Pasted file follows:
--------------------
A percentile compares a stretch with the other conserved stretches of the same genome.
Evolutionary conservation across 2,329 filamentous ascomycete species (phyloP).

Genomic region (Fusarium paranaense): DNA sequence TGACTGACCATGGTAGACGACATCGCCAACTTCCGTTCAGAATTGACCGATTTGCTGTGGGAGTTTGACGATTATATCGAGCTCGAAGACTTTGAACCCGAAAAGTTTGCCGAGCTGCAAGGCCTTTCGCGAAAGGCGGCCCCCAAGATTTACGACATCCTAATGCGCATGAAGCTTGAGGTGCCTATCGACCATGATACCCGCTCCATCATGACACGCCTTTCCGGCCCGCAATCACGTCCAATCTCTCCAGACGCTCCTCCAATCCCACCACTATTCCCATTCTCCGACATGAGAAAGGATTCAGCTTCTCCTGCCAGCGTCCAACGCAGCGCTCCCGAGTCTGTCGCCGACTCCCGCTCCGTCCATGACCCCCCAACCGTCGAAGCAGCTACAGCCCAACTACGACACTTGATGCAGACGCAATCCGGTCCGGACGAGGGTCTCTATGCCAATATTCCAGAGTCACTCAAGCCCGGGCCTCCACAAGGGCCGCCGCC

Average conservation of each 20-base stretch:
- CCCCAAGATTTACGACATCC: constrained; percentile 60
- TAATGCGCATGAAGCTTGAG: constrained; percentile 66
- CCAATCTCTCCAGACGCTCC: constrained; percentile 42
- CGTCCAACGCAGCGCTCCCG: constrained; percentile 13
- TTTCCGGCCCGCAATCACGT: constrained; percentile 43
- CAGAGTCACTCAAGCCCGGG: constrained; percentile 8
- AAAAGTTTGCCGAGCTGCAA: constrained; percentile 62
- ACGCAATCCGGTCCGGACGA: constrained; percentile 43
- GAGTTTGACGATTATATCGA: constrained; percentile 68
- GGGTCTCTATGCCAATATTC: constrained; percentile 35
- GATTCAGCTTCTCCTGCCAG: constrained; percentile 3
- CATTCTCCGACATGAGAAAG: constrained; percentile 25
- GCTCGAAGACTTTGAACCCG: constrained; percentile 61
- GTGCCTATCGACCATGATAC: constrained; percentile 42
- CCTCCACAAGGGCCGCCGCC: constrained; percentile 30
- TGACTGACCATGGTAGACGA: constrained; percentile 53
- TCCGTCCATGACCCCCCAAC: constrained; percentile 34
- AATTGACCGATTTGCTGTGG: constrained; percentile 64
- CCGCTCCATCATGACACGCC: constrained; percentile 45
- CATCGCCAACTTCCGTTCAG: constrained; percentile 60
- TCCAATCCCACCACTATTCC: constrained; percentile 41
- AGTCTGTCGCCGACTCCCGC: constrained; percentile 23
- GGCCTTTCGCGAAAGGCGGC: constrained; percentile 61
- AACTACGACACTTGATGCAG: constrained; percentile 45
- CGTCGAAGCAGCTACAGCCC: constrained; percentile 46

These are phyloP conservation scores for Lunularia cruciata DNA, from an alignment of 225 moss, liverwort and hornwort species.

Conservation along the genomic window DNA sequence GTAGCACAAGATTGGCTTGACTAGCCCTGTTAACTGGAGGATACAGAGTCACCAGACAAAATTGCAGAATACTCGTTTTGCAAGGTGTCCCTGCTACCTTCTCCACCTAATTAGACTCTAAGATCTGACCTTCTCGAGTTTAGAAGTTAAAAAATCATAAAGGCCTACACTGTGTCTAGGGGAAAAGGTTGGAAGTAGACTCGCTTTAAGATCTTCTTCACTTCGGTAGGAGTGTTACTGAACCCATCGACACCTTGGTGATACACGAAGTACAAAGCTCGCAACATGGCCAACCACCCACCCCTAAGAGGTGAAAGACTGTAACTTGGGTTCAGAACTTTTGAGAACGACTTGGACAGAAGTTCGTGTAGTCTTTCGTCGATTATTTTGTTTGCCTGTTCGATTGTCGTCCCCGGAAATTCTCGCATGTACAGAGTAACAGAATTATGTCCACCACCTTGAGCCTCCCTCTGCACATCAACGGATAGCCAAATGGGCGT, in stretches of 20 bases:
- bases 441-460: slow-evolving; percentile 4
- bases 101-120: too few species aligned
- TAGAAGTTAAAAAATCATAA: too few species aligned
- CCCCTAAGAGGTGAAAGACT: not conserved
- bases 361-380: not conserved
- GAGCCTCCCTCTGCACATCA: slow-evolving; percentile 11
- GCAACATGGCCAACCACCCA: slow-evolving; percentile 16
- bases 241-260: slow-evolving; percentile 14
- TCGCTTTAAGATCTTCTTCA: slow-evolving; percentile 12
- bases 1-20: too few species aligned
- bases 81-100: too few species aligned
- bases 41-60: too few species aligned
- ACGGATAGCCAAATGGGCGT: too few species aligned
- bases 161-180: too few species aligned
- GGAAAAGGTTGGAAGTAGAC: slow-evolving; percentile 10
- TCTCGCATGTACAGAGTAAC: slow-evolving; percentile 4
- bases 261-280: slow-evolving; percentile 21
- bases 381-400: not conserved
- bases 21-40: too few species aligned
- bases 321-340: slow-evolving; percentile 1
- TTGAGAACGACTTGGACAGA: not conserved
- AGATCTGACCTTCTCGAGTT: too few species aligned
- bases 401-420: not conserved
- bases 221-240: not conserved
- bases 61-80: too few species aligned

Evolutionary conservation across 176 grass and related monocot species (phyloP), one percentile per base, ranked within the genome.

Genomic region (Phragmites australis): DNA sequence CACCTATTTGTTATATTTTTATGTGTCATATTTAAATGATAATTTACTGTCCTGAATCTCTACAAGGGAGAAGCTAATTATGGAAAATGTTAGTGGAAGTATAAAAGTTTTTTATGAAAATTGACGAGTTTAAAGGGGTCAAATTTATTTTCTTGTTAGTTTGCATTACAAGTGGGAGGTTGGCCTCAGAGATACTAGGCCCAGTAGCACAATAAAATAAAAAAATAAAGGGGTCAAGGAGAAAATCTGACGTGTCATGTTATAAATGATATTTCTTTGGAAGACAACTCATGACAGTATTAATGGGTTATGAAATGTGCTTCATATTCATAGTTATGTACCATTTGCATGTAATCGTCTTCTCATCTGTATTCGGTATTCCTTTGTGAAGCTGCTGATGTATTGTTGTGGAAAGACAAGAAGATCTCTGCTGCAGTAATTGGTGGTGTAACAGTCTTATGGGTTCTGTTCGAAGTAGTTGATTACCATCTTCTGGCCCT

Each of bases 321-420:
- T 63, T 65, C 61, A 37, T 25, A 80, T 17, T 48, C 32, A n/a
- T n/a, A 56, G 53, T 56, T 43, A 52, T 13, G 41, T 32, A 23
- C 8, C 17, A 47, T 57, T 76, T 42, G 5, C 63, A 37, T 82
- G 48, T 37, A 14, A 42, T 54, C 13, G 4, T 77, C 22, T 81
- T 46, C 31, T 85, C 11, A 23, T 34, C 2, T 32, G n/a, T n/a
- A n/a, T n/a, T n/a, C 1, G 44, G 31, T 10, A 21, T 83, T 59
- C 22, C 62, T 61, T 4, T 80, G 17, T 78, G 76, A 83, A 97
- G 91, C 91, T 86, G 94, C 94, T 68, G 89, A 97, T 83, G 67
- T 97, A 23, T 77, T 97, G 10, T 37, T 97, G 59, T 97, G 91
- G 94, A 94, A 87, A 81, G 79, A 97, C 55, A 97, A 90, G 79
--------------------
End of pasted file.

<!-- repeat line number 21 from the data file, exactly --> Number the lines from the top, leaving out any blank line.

- TCCGTCCATGACCCCCCAAC: constrained; percentile 34